Electrical Safety First (ESF) wants the new legislation to close a loophole in the law, which is said to allow “substandard and illegal” electrical products to be sold through online markets such as Amazon and eBay.
This is after the charity’s investigation discovered items for sale including devices that exploded during testing, potentially deadly phone chargers and extension leads that could pose a serious risk of electric shock.
Some of the dodgy devices are sold as prizes to save people money on their energy bills, the charity said.
The ESF wrote to MPs including Jane Stevenson, Stuart Anderson, Valerie Vaz, Shaun Bailey and Pat McFadden urging them to force ministers to bring in “adequate protection” for people who buy goods in electricity through online markets.
The charity’s chief executive, Lesley Rudd, said: “The UK Government should maintain online markets on the same basis as it does High Street retailers.
“The gaps in the law allow opportunistic traders to take advantage of lax regulations.”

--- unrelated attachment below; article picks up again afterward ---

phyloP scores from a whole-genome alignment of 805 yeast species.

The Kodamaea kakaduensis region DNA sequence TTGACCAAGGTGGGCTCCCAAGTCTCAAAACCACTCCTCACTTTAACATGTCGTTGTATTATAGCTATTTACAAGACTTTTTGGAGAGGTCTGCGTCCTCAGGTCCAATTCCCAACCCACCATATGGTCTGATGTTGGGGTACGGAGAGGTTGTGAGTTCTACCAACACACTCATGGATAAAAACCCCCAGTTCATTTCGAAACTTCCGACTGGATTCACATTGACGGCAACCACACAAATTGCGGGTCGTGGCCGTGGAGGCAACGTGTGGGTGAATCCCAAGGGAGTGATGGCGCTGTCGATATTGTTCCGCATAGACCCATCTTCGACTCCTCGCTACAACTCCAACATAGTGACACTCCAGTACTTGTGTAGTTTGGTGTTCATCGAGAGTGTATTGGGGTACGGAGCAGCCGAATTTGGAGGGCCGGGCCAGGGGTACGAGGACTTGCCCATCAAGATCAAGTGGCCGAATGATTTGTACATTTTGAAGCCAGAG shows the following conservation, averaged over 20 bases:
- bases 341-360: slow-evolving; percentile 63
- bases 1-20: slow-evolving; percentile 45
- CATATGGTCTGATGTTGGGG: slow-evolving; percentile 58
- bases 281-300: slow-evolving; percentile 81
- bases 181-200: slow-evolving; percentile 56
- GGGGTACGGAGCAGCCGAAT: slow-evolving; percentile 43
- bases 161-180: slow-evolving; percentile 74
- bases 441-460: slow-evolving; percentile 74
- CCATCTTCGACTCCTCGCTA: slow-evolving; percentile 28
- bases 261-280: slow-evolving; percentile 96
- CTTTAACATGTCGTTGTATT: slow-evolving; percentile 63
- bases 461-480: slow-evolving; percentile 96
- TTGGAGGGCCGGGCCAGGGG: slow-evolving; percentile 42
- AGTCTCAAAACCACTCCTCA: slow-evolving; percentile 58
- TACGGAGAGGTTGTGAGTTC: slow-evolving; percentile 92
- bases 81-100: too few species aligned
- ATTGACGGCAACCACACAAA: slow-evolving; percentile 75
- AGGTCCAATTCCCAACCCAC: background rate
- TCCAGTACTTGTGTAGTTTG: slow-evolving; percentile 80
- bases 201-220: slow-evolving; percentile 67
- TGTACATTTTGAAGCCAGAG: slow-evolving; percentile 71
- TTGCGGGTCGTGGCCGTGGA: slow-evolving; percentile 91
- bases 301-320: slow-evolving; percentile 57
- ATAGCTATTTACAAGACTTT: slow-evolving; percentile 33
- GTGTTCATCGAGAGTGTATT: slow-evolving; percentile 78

The ESF is investigating gadgets that include four plug-in devices, which claim to save energy or “stabilize electricity”.
Charity says all four samples failed basic safety standards, fire hazard and electric shock, while a device exploded during a test designed to demonstrate its ability to safe handling of a short circuit.
EBay said it took what it knew was “very serious” and immediately removed the products from sale.
The charity wants to change the law so that online marketplaces must follow the same safety regulations as other UK retailers, while also ensuring that electrical goods offered are sold on their sites. to third party vendors safe to use.
Under the law, any electrical products reported to be unsafe must be removed from the site within 24 hours.
An online petition garnered more than 36,000 signatures.